As the weather starts to change and we move deeper into fall, it becomes more important to pay attention to the specific needs of your lawn. In Illinois, there are a few key things to keep in mind in order to make sure your turf stays healthy all season long. Keep reading for information on when to stop watering your lawn, when to stop mowing it, and when to stop fertilizing!
Listen To Your Lawn!
When temperatures regularly drop down lower and sunlight becomes more and more scarce, the needs of your lawn will start to change. In order to keep your lawn healthy and prevent it from going into shock, it’s important to know when to start making these changes.
The first thing you’ll notice is that your grass will start growing more slowly. This is perfectly normal! As the days grow shorter, grasses enter a state of semi-dormancy in order to conserve energy. Pay attention to the length your lawn grows each week as temperatures get colder (you could even measure the growth with a ruler). When growth starts to slow down, you will know it’s time to adjust your lawn care.
You should also start paying attention to the color of your turf. As the leaves on trees begin to change color, so will the blades of grass on your lawn. This is another sign that growth is slowing down and that it’s time to change up your lawn care routine.
When To Stop Watering Your Lawn
In general, you should start reducing the amount of water you give your lawn about a month before the first frost is expected in your area. This will help the grasses enter dormancy gradually, rather than shock them by stopping all at once.
If you water your lawn too late into the fall, the blades of grass will stay green and continue to grow. However, the roots will not have enough time to develop properly before winter comes. This can lead to weak, unhealthy turf that is more susceptible to disease and pests.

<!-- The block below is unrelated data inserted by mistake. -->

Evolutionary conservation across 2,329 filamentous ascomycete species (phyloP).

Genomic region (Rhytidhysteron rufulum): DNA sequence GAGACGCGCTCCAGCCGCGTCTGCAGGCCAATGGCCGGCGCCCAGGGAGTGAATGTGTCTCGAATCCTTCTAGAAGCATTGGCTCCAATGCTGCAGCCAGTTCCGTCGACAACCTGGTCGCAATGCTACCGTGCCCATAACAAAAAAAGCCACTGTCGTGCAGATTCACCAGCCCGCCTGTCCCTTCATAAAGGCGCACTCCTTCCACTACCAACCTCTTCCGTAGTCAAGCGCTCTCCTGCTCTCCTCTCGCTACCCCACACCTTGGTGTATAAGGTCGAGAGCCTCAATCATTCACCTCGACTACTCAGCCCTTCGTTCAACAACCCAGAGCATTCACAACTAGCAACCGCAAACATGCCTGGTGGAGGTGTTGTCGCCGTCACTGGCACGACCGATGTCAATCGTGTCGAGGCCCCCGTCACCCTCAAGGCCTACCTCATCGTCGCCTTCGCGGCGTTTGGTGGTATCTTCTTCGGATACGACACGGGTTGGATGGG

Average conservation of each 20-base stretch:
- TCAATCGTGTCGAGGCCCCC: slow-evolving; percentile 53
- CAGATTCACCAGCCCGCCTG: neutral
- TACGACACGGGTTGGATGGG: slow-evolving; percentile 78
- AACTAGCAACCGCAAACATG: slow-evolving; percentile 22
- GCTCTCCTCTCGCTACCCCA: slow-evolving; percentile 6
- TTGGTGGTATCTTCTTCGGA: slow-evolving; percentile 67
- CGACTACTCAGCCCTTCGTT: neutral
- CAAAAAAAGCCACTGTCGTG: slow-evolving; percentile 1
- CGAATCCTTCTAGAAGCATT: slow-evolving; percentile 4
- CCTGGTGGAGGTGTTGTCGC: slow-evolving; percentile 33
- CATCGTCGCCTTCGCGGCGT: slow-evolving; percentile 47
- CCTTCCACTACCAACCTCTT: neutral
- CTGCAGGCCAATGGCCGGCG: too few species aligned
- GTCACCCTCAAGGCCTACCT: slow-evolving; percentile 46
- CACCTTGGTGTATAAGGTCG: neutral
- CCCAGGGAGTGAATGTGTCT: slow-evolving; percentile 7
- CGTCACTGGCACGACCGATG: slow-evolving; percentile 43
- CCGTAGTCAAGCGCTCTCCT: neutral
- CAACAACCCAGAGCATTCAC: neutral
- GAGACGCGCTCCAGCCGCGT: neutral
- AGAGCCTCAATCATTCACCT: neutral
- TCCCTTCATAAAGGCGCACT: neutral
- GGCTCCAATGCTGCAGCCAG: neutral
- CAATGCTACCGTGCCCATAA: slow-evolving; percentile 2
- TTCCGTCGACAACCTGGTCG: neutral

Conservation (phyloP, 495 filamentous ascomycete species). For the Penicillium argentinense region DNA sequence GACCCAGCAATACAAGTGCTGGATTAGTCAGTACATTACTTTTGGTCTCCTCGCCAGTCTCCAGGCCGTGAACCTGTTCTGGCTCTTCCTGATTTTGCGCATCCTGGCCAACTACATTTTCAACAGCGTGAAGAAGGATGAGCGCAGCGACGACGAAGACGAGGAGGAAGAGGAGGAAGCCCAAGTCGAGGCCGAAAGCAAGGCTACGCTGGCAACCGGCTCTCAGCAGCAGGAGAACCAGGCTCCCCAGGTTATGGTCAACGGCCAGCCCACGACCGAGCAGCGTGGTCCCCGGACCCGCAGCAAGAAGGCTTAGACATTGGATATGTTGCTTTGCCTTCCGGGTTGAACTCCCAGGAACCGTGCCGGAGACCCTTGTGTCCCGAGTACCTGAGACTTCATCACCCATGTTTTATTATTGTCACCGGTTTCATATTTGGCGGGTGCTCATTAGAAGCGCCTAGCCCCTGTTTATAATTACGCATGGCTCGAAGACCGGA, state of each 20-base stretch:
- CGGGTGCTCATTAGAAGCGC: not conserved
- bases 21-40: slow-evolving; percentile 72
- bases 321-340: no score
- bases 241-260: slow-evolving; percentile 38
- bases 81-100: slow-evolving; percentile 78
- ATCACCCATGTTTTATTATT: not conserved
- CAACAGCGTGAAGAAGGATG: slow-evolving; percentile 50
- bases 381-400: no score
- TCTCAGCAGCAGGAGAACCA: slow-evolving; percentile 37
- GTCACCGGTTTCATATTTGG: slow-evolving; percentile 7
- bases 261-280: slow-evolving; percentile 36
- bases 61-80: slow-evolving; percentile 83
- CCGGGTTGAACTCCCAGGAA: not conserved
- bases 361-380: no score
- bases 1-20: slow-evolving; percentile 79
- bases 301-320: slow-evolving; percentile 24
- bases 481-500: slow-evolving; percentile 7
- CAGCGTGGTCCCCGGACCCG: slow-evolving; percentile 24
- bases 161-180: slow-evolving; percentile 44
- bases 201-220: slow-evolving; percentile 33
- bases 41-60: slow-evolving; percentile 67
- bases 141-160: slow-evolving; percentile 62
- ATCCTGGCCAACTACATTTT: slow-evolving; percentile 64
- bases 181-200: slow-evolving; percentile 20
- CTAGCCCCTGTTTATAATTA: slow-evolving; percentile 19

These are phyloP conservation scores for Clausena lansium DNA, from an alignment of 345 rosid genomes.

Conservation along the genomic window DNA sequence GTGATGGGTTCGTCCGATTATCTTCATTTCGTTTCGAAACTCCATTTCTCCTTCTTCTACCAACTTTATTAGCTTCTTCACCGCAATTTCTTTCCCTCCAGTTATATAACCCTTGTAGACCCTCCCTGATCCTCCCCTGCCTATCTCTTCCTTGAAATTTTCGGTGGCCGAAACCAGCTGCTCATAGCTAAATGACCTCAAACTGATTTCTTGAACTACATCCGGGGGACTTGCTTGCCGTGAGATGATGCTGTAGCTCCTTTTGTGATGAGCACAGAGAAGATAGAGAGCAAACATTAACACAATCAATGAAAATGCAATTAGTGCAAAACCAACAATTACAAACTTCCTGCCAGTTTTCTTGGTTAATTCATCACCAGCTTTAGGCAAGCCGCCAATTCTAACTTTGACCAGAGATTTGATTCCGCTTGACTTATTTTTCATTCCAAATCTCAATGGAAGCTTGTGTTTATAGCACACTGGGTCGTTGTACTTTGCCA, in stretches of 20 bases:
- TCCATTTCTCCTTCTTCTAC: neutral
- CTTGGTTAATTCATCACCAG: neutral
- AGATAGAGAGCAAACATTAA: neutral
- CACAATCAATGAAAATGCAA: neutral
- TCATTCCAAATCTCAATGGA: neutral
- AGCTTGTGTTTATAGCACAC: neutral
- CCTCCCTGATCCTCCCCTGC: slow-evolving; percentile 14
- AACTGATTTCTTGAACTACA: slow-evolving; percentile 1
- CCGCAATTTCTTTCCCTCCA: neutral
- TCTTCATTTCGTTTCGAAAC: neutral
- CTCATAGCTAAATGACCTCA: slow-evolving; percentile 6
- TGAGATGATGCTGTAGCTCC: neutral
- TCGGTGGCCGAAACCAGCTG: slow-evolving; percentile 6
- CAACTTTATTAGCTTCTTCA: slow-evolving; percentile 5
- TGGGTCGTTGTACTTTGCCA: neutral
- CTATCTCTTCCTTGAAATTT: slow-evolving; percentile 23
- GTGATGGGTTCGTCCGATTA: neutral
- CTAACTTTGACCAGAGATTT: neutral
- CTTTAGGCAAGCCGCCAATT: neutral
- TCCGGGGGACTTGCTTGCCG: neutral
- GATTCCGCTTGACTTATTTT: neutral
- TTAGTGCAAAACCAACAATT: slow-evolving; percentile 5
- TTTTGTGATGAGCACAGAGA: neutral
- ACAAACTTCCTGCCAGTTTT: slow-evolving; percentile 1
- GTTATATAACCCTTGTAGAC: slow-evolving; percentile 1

When To Stop Mowing Your Lawn
The last thing you want to do is stress out your turf by mowing it too short in the fall. As the days get shorter and the weather gets colder, grasses will enter a state of semi-dormancy. This means they will start to grow more slowly and won’t need to be cut as often.
You should start mowing your lawn less frequently about a month before the first frost is expected in your area. This may mean switching from a weekly to a bi-weekly schedule, or you could simply switch to an as-needed basis. You will want to avoid stopping your mowing routines all at once because this could shock your turf. It is always best to ease your lawn into winter by tapering off mowing sessions.
When To Stop Fertilizing Your Lawn
Applying fertilizer to your lawn in the fall can actually do more harm than good because, as previously mentioned, lawns stop growing when it’s too cold. This means that applying too much nitrogen fertilizer will stress your turf if temperatures are too cold for growth.
If you fertilize your lawn too late in the season, the nitrogen in the fertilizer will actually start to break down the blades of grass. This can leave your turf vulnerable to disease and pests. It’s best to stop fertilizing your lawn about a month before the first frost is expected in your area.
The Pros Know Best
Paying attention to the specific needs of your lawn is the best way to keep it healthy all season long. By knowing when to stop watering, mowing, and fertilizing, you can ensure that your turf is strong and vibrant going into winter.
Companies like Elite Lawn Care have been taking care of lawns in Illinois for years. A local lawn care provider is always the best option because they will likely have experience in year-end lawn care for your area, and they can tell you exactly what to expect heading into winter. Before you end up hurting your lawn this fall, call the professionals!